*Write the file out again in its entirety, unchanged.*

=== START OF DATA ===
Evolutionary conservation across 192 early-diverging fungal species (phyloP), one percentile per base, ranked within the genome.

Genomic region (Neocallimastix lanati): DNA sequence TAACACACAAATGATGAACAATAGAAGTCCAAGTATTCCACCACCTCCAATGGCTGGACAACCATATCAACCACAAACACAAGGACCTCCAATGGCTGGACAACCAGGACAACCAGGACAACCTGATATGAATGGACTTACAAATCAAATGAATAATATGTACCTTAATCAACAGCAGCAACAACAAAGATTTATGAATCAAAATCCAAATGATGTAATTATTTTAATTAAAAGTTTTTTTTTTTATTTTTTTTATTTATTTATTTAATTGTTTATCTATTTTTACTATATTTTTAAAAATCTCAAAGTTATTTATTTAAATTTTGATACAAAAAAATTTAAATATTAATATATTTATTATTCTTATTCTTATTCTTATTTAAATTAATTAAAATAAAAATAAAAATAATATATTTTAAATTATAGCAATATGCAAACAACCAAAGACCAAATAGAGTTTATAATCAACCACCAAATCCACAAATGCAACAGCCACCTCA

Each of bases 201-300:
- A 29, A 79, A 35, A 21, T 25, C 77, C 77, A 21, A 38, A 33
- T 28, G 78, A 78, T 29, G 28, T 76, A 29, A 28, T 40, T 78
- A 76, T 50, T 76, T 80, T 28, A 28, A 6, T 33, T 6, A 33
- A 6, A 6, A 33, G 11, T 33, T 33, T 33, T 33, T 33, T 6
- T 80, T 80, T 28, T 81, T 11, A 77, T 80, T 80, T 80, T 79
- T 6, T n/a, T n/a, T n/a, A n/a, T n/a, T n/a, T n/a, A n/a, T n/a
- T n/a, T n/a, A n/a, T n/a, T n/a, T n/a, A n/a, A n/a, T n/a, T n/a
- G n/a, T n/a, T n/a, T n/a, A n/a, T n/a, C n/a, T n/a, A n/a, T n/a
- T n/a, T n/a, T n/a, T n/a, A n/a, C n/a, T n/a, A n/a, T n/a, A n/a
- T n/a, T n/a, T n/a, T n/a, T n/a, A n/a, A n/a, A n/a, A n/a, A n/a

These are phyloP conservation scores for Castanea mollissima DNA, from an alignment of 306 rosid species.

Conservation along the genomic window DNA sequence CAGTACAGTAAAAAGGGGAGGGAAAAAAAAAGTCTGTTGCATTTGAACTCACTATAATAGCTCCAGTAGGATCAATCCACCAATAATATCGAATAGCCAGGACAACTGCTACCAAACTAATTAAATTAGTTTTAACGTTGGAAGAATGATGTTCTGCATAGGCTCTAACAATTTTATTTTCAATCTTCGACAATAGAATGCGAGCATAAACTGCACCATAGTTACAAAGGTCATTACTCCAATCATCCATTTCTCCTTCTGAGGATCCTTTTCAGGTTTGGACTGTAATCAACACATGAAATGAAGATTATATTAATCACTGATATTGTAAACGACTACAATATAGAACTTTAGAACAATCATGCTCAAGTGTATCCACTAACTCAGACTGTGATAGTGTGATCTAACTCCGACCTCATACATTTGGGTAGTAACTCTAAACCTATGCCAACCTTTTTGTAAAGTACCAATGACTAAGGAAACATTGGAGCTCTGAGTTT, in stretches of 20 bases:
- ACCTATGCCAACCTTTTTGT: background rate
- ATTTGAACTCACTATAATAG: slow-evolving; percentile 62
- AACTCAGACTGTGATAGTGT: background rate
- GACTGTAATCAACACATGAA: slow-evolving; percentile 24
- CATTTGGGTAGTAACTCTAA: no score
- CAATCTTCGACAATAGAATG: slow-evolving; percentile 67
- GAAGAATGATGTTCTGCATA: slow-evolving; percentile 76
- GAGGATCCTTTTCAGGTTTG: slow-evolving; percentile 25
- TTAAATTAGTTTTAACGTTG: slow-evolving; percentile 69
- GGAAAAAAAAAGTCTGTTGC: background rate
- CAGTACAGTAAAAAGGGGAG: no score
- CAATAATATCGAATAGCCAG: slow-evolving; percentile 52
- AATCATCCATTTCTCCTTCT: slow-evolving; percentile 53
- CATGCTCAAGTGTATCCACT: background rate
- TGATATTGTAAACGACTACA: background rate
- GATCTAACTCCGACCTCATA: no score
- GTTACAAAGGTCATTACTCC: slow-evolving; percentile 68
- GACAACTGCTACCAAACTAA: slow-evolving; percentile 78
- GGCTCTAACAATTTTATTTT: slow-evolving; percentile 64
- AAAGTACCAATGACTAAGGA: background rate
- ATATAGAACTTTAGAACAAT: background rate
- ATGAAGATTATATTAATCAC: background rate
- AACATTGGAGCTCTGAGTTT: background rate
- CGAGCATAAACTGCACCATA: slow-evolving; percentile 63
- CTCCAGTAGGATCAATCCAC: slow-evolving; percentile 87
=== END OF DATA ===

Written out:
Evolutionary conservation across 192 early-diverging fungal species (phyloP), one percentile per base, ranked within the genome.

Genomic region (Neocallimastix lanati): DNA sequence TAACACACAAATGATGAACAATAGAAGTCCAAGTATTCCACCACCTCCAATGGCTGGACAACCATATCAACCACAAACACAAGGACCTCCAATGGCTGGACAACCAGGACAACCAGGACAACCTGATATGAATGGACTTACAAATCAAATGAATAATATGTACCTTAATCAACAGCAGCAACAACAAAGATTTATGAATCAAAATCCAAATGATGTAATTATTTTAATTAAAAGTTTTTTTTTTTATTTTTTTTATTTATTTATTTAATTGTTTATCTATTTTTACTATATTTTTAAAAATCTCAAAGTTATTTATTTAAATTTTGATACAAAAAAATTTAAATATTAATATATTTATTATTCTTATTCTTATTCTTATTTAAATTAATTAAAATAAAAATAAAAATAATATATTTTAAATTATAGCAATATGCAAACAACCAAAGACCAAATAGAGTTTATAATCAACCACCAAATCCACAAATGCAACAGCCACCTCA

Each of bases 201-300:
- A 29, A 79, A 35, A 21, T 25, C 77, C 77, A 21, A 38, A 33
- T 28, G 78, A 78, T 29, G 28, T 76, A 29, A 28, T 40, T 78
- A 76, T 50, T 76, T 80, T 28, A 28, A 6, T 33, T 6, A 33
- A 6, A 6, A 33, G 11, T 33, T 33, T 33, T 33, T 33, T 6
- T 80, T 80, T 28, T 81, T 11, A 77, T 80, T 80, T 80, T 79
- T 6, T n/a, T n/a, T n/a, A n/a, T n/a, T n/a, T n/a, A n/a, T n/a
- T n/a, T n/a, A n/a, T n/a, T n/a, T n/a, A n/a, A n/a, T n/a, T n/a
- G n/a, T n/a, T n/a, T n/a, A n/a, T n/a, C n/a, T n/a, A n/a, T n/a
- T n/a, T n/a, T n/a, T n/a, A n/a, C n/a, T n/a, A n/a, T n/a, A n/a
- T n/a, T n/a, T n/a, T n/a, T n/a, A n/a, A n/a, A n/a, A n/a, A n/a

These are phyloP conservation scores for Castanea mollissima DNA, from an alignment of 306 rosid species.

Conservation along the genomic window DNA sequence CAGTACAGTAAAAAGGGGAGGGAAAAAAAAAGTCTGTTGCATTTGAACTCACTATAATAGCTCCAGTAGGATCAATCCACCAATAATATCGAATAGCCAGGACAACTGCTACCAAACTAATTAAATTAGTTTTAACGTTGGAAGAATGATGTTCTGCATAGGCTCTAACAATTTTATTTTCAATCTTCGACAATAGAATGCGAGCATAAACTGCACCATAGTTACAAAGGTCATTACTCCAATCATCCATTTCTCCTTCTGAGGATCCTTTTCAGGTTTGGACTGTAATCAACACATGAAATGAAGATTATATTAATCACTGATATTGTAAACGACTACAATATAGAACTTTAGAACAATCATGCTCAAGTGTATCCACTAACTCAGACTGTGATAGTGTGATCTAACTCCGACCTCATACATTTGGGTAGTAACTCTAAACCTATGCCAACCTTTTTGTAAAGTACCAATGACTAAGGAAACATTGGAGCTCTGAGTTT, in stretches of 20 bases:
- ACCTATGCCAACCTTTTTGT: background rate
- ATTTGAACTCACTATAATAG: slow-evolving; percentile 62
- AACTCAGACTGTGATAGTGT: background rate
- GACTGTAATCAACACATGAA: slow-evolving; percentile 24
- CATTTGGGTAGTAACTCTAA: no score
- CAATCTTCGACAATAGAATG: slow-evolving; percentile 67
- GAAGAATGATGTTCTGCATA: slow-evolving; percentile 76
- GAGGATCCTTTTCAGGTTTG: slow-evolving; percentile 25
- TTAAATTAGTTTTAACGTTG: slow-evolving; percentile 69
- GGAAAAAAAAAGTCTGTTGC: background rate
- CAGTACAGTAAAAAGGGGAG: no score
- CAATAATATCGAATAGCCAG: slow-evolving; percentile 52
- AATCATCCATTTCTCCTTCT: slow-evolving; percentile 53
- CATGCTCAAGTGTATCCACT: background rate
- TGATATTGTAAACGACTACA: background rate
- GATCTAACTCCGACCTCATA: no score
- GTTACAAAGGTCATTACTCC: slow-evolving; percentile 68
- GACAACTGCTACCAAACTAA: slow-evolving; percentile 78
- GGCTCTAACAATTTTATTTT: slow-evolving; percentile 64
- AAAGTACCAATGACTAAGGA: background rate
- ATATAGAACTTTAGAACAAT: background rate
- ATGAAGATTATATTAATCAC: background rate
- AACATTGGAGCTCTGAGTTT: background rate
- CGAGCATAAACTGCACCATA: slow-evolving; percentile 63
- CTCCAGTAGGATCAATCCAC: slow-evolving; percentile 87